12annas NON RESIDENT INDIAN CONSULTANTS

2018 Budget: What’s in it for NRI’s

Budget-2018-12annas
7 Feb, 2018, 06:34AM UTC by Jaydip Mehta

The budget 2018 is of acute significance as it is the final budget before the Lok Sabha elections 2019. This budget exemplifies Modi’s achievements during his regime. In addition, it is the most eagerly anticipated witness to the impact of GST and demonetization, the two groundbreaking, yet unsettling decisions in the history of India. Thus, it is evident that this budget offered the PM one last chance before the elections next year to justify his actions. Actions that the opponent parties blame for the sluggish economic growth in 2016-17.

 

Read more: Get tax smart

 

NRI outlook

The NRI expectation from the budget was high. Here are a few that can be noted:

 

– NRI’s expected that the legal reforms could trigger higher investment in agricultural property, exclusion of dividend distribution tax

– NRI’s expected relaxation of customs duty exemption for gold mostly, and hope for a substantial reduction of a minimum 10% on the same

– NRI’s expected reduced GST rate for transaction in property, from the current 12% to 5%

– NRI’s also expected individual retirement account in lieu of pension plans

 

A close look at the budget presented by Arun Jaitley discloses that there is nothing remarkable for the NRI’s in it. None of the expectations have been considered or even taken into account. The budget instead is completely pro-agricultural and pro-rural, keeping the 2019 General Elections in mind.It also focuses on women and health.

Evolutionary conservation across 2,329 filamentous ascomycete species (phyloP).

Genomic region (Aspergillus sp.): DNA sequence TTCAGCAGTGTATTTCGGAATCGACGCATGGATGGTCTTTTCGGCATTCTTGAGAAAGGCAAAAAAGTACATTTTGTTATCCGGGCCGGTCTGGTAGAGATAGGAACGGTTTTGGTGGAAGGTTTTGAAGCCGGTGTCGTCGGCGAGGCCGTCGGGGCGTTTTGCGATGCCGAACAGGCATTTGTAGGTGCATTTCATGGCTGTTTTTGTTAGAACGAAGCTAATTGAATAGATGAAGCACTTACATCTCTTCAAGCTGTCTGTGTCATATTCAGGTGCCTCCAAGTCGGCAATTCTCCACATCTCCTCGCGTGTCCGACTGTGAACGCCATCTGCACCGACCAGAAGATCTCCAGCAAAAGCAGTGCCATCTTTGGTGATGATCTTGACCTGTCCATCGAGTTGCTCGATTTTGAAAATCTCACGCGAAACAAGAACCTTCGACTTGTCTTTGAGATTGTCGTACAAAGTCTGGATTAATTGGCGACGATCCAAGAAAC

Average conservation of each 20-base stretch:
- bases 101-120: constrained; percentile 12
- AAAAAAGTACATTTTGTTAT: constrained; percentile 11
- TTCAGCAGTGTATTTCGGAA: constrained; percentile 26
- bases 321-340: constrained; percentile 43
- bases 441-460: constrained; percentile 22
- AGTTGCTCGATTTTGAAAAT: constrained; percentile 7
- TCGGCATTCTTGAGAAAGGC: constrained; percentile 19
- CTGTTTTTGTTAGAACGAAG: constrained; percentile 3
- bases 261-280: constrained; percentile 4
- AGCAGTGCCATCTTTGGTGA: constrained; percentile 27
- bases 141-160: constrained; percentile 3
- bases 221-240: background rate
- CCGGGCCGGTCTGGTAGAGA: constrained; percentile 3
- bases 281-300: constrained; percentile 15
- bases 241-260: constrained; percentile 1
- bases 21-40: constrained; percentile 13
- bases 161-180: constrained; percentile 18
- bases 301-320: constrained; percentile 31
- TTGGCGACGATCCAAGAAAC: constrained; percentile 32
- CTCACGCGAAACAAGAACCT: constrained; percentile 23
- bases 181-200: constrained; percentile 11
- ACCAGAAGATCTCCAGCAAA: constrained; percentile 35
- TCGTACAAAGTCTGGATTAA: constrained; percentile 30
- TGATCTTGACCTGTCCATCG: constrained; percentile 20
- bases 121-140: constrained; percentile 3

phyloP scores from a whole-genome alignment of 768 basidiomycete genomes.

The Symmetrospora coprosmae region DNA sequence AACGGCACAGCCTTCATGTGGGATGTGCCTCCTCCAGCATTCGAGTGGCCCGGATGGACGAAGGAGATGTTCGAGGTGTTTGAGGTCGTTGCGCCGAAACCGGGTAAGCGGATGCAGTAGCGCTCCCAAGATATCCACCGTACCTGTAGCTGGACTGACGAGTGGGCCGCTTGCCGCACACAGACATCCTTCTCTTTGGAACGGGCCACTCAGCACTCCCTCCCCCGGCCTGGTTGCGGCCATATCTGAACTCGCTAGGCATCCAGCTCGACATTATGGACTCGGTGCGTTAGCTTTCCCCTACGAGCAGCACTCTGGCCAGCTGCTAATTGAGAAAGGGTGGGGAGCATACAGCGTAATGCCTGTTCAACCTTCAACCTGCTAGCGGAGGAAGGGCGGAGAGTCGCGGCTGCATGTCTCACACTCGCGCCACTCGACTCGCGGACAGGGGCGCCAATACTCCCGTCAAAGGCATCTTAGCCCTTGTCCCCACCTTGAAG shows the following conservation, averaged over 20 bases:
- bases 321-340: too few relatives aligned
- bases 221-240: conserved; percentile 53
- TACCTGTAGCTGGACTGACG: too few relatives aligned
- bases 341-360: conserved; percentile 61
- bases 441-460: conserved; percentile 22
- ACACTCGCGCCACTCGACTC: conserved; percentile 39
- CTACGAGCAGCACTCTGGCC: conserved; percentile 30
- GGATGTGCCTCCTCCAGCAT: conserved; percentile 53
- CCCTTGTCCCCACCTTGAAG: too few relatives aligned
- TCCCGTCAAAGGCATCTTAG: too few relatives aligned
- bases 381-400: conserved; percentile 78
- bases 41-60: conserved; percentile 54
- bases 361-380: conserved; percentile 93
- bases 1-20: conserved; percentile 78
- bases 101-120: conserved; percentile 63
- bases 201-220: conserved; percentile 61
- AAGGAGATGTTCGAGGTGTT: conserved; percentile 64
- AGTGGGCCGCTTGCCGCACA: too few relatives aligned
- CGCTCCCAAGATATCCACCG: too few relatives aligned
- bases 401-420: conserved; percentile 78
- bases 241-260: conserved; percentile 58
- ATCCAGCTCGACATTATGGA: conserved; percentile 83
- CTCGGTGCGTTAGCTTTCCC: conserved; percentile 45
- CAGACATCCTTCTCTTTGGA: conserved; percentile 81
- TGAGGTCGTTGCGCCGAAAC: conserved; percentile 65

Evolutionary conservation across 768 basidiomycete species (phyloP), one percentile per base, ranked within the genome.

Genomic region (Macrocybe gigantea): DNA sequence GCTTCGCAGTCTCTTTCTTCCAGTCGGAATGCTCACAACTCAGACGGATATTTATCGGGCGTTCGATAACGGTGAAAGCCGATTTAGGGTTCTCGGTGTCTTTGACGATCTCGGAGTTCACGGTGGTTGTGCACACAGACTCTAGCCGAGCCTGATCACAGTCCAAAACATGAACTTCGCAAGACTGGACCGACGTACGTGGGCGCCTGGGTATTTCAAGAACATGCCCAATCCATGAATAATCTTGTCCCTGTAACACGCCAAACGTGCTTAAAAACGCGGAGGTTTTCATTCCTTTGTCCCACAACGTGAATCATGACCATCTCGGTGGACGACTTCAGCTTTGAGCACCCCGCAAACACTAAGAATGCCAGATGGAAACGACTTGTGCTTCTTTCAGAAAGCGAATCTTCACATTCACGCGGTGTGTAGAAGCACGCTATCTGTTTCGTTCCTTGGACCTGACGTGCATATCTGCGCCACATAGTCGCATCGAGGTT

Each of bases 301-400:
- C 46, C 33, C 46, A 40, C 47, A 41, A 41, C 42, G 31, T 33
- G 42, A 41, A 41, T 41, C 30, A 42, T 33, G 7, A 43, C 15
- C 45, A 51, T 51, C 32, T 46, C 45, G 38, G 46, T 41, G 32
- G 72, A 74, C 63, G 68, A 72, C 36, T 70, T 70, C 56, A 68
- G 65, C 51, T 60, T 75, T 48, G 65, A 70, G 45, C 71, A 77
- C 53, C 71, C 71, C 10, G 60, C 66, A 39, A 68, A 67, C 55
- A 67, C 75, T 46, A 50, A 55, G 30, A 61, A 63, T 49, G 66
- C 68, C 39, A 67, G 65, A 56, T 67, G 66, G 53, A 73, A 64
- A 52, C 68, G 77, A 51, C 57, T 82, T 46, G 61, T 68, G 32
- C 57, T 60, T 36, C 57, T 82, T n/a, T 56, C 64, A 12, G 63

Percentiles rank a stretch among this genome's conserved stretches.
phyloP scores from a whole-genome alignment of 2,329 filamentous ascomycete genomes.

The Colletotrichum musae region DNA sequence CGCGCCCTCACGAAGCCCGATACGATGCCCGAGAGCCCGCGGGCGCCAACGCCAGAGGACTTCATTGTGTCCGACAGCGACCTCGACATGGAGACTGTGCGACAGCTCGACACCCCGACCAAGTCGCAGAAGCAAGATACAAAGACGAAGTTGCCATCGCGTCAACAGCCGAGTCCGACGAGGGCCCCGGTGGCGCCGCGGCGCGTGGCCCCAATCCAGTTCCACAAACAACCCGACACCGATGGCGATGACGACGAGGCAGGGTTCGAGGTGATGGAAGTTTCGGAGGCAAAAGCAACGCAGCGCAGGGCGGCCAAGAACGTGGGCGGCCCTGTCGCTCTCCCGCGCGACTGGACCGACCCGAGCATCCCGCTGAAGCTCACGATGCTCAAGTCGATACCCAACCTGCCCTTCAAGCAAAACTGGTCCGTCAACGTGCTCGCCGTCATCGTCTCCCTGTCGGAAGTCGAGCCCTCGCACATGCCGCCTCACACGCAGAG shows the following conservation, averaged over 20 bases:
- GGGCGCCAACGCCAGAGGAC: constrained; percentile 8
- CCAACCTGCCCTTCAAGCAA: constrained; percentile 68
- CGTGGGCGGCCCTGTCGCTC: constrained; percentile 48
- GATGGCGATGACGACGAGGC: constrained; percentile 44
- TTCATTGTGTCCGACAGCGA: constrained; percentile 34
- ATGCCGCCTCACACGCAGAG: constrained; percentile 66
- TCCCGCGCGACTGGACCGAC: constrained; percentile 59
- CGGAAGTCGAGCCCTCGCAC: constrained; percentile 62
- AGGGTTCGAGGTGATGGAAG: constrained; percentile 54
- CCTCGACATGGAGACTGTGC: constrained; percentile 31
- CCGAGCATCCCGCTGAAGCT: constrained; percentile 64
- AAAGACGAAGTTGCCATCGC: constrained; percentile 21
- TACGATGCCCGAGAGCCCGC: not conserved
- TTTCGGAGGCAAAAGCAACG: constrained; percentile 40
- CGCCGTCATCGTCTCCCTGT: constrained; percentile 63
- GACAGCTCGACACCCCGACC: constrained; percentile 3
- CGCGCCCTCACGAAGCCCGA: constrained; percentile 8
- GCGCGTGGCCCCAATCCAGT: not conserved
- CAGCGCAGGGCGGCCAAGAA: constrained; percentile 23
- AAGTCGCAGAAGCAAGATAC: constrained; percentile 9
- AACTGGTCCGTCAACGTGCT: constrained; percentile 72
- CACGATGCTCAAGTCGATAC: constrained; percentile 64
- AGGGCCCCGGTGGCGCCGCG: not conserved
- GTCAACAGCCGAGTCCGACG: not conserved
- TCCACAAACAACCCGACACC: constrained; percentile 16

Read more: 6 taxable income sources for NRIs

 

Upside: NRI Taxable Presence

The budget 2018-19 has definitely broadened the scope of taxable presence of NRI’s. It has moved from physical to ‘substantial economic presence’ nexus approach. Nevertheless, this approach will be effective if the tax treaties encourage such business models too. If not, the taxpayers will be forced to take refuge under a more promising tax treaty in comparison to the domestic one.

 

Downside: LTCG

The recommended 10% Long-term capital gain (currently tax-exempt)tax is one of the biggest talking points of the budget 2018. This move is only fair for the buoyant and volatile stock markets. From the government perspective, this move can bring in more gains. However, it is an upsetting proposition for both domestic and foreign investors in the short run.

 

Read more: 5 must to know Income tax rules for NRIs

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